Posts Tagged ‘Penn Museum’

Nerd Nite No. 24, April 24, 2013 – The Philadelphia Science Festival!


We are thrilled to be a part of the Philadelphia Science Festival again!  This year, it’s time to put your Sherlock Holmes hat on, grab a pipe, or rather, a pint, and join us in the big outdoor beer garden at Frankford Hall for a treatise on forensics.  We’ll be hearing about how to solve crimes when the trail goes cold, how forensic toxicologists detect designer drugs, and how forensic anthropologists can find out what really happened at crime scenes from history.  Plus, we’ll have Prohibition-era jazz to turn Frankford Hall into a speakeasy.  It’s Nerd Nite: CSI.

Wednesday, April 24, 2013

doors at 7:00, show at 7:30
Frankford Hall at Frankford and Girard in the beer garden
$5 cover gets you nerdiness and food and drink specials

Tickets can be purchased in advance here, but we will also be selling them at the door.


Let the crime-solving commence:

“The Vidocq Society: warm people solving cold cases.” by William Fleisher

Bio: William L. Fleisher is the Director of Keystone Intelligence Network, Inc., a Philadelphia private investigation firm and the co-founder and first Commissioner of the Vidocq Society, an organization of forensic experts that assists law enforcement and victims’ families in solving unsolved homicides.  He retired from the U.S. Customs Service in 1996 as Deputy Special Agent in Charge of the Philadelphia office.  Mr. Fleisher is a former special agent with the Federal Bureau of Investigation and rose to the rank of corporal with the Philadelphia Police Department.  He is an internationally recognized expert in the field of lie detection and behavior analysis.  Mr. Fleisher is the recipient of the Customs Service Distinguished Service Medal and Award for his efforts in developing interviewing techniques for customs inspectors.  Mr. Fleisher is a father and grandfather and resides in Cherry Hill, New Jersey, with his wife Michelle.


“Forensic Toxicology – A “higher” level of thinking . . .” by Jill Yeakel

Forensic Toxicology involves the investigation of drugs and poisons in biological matrices. The evolution of forensic toxicology as it relates to human performance has rapidly changed in recent years as a wide variety of chemical analogs advertised as legal highs comparable to marijuana have become available in smoke shops and over the internet. These chemical analogs are commonly referred to as synthetic cannabinoids and their danger and prevalence across the country is apparent as seen in the increase in poison control center calls since 2009. This presentation will discuss the effects of the synthetic cannabinoids and the challenges their detection in blood and urine pose to forensic toxicologists.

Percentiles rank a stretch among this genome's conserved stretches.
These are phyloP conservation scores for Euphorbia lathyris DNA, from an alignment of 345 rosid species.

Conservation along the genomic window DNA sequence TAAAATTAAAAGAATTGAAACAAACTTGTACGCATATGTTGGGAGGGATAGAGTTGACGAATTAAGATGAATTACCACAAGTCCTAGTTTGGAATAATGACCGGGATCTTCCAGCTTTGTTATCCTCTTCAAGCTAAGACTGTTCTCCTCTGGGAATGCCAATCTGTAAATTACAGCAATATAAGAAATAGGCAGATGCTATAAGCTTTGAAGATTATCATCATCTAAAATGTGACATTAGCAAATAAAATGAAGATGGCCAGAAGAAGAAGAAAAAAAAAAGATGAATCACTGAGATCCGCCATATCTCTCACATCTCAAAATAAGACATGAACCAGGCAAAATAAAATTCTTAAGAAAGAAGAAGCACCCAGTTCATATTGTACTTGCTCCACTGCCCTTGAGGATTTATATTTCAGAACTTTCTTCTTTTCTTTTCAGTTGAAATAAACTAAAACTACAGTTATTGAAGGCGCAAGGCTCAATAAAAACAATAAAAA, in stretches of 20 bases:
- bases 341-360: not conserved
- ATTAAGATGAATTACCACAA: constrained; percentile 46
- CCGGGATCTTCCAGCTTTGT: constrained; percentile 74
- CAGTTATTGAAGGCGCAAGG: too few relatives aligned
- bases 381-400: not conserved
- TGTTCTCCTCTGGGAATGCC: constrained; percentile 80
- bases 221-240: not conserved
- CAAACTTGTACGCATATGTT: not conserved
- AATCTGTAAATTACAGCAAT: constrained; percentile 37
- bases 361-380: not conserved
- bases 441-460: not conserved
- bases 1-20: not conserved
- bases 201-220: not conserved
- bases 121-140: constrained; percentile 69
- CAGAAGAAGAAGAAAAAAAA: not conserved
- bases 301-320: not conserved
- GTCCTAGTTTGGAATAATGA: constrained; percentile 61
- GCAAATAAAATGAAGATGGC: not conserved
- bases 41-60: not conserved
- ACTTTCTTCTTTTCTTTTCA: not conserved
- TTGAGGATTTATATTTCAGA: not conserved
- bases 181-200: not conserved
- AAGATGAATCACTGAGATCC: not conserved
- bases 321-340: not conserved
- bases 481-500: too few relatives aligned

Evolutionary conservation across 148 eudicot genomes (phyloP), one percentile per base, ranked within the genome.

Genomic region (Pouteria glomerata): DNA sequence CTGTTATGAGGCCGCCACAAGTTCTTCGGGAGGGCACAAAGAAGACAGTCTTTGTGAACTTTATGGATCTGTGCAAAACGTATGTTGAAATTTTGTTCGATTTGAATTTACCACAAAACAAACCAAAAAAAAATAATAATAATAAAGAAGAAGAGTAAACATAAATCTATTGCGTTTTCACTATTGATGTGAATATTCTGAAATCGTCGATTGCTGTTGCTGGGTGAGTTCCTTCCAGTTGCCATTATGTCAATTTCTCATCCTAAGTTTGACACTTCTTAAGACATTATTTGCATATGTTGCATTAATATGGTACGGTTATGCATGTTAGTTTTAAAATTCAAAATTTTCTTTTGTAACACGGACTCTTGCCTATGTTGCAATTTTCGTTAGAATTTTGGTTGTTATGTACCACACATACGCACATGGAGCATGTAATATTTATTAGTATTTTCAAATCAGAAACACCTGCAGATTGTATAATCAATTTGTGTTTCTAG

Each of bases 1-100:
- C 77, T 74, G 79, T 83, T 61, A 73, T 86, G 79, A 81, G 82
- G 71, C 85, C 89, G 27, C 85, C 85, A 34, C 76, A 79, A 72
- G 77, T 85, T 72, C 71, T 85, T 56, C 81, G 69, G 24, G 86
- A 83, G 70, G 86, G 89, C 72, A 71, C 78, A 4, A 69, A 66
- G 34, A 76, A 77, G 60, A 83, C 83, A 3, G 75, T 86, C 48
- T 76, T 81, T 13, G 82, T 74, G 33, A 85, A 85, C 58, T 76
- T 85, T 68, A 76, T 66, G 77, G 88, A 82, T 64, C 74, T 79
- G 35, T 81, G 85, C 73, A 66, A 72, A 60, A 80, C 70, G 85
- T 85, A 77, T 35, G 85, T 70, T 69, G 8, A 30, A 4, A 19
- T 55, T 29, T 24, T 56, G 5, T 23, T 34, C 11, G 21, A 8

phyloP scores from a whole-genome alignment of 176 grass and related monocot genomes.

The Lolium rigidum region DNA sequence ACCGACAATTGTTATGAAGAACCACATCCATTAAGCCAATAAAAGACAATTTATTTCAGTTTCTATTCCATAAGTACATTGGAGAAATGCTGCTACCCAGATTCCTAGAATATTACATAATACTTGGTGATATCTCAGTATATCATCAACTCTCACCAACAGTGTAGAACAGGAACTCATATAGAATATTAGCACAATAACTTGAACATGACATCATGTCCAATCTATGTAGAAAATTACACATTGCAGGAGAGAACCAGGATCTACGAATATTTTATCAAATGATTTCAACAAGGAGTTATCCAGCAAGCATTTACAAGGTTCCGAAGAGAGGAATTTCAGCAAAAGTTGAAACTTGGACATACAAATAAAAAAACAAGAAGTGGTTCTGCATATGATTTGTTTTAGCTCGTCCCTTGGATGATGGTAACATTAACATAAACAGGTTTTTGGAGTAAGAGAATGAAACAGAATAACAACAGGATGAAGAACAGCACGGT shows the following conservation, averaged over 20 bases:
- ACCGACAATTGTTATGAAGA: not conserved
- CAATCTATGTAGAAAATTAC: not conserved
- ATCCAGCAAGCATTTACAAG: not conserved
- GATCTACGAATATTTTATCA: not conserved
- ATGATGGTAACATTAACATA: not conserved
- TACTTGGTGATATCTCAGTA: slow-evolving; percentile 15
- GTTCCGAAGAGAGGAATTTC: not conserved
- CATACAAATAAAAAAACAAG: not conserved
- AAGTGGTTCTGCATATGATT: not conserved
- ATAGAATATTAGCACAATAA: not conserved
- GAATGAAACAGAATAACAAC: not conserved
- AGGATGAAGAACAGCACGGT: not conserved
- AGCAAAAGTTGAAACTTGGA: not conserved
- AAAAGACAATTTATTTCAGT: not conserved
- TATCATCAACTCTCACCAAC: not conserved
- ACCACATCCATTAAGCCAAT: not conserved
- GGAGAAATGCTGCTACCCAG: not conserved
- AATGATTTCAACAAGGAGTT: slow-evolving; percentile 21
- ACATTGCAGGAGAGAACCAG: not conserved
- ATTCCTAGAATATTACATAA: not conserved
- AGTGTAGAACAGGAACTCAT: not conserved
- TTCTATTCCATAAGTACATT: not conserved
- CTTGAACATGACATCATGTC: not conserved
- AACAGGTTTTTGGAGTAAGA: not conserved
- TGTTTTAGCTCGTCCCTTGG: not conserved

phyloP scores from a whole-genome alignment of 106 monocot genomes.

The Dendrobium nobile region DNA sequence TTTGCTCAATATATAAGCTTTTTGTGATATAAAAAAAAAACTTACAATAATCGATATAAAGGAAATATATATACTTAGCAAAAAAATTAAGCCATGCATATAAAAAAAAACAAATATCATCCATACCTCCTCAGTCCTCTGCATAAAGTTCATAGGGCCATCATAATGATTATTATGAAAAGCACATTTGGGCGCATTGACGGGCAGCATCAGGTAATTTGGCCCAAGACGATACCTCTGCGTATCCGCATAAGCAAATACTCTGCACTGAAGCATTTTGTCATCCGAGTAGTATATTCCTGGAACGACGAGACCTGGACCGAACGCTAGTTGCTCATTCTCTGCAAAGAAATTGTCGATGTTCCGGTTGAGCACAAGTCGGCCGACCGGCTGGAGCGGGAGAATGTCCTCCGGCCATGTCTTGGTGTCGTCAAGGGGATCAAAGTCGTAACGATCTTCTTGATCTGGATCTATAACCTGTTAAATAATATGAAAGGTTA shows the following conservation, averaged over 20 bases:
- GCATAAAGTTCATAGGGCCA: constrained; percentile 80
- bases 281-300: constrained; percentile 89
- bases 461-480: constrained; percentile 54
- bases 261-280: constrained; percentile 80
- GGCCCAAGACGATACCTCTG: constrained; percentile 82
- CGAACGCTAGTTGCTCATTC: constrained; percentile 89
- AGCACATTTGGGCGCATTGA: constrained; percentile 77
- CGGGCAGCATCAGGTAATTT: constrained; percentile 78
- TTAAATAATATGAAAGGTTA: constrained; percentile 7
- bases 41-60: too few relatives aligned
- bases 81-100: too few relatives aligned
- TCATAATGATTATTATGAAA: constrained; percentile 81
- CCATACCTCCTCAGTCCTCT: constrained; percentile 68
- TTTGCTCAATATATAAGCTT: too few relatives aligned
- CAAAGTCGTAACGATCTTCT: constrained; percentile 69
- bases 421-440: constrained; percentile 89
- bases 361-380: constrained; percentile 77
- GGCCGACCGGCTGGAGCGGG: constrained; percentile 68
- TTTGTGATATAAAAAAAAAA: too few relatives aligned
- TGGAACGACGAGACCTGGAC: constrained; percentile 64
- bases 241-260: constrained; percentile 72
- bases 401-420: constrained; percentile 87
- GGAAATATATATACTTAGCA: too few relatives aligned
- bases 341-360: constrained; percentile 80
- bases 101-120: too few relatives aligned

Bio: Jill Yeakel achieved her Bachelor of Science in Biology and Chemistry from Lock Haven University. She then attended Arcadia University where she earned a Master of Science in Forensic Science. She is currently the program director at the Center for Forensic Science and Education where she organizes and operates the G. John DiGregorio Summer Science Program along with being the Course Director for the Research Methods in Forensic Science, Pattern Evidence Analysis, Forensic Toxicology II and  Forensic Science Symposium courses for the Arcadia University’s Master of Forensic Science Program and completes research in herbal incense products and designer drugs.


“Hemlock, Cholera and Marijuana:  Getting it all Wrong in Forensic Anthropology.” by Janet Monge

Case studies of prehistoric, historic and modern errors in the reconstruction of events surrounding death of 11 people.  From the ancient Middle East to the suburbs of Philadelphia, history has painted a very different picture of the very real events of human violence against other humans.  Forensic anthropologists get it right (and wrong sometimes) telling the stories from the very real bones left behind.


Bio: Janet Monge has done fieldwork in many locations in Europe, Kenya and Australia. Her primary interest is in the development of methodologies to preserve and broadcast datasets to the physical anthropology community using Computed Tomography, traditional radiology, and human dental micro-anatomy as well as in the distribution of the highest quality castings of human fossils to Universities and Museums all over the world.  She teaches courses in Forensic Anthropology and has been engaged in many forensic case studies involving skeletal, burned, mutilated and mummified human remains.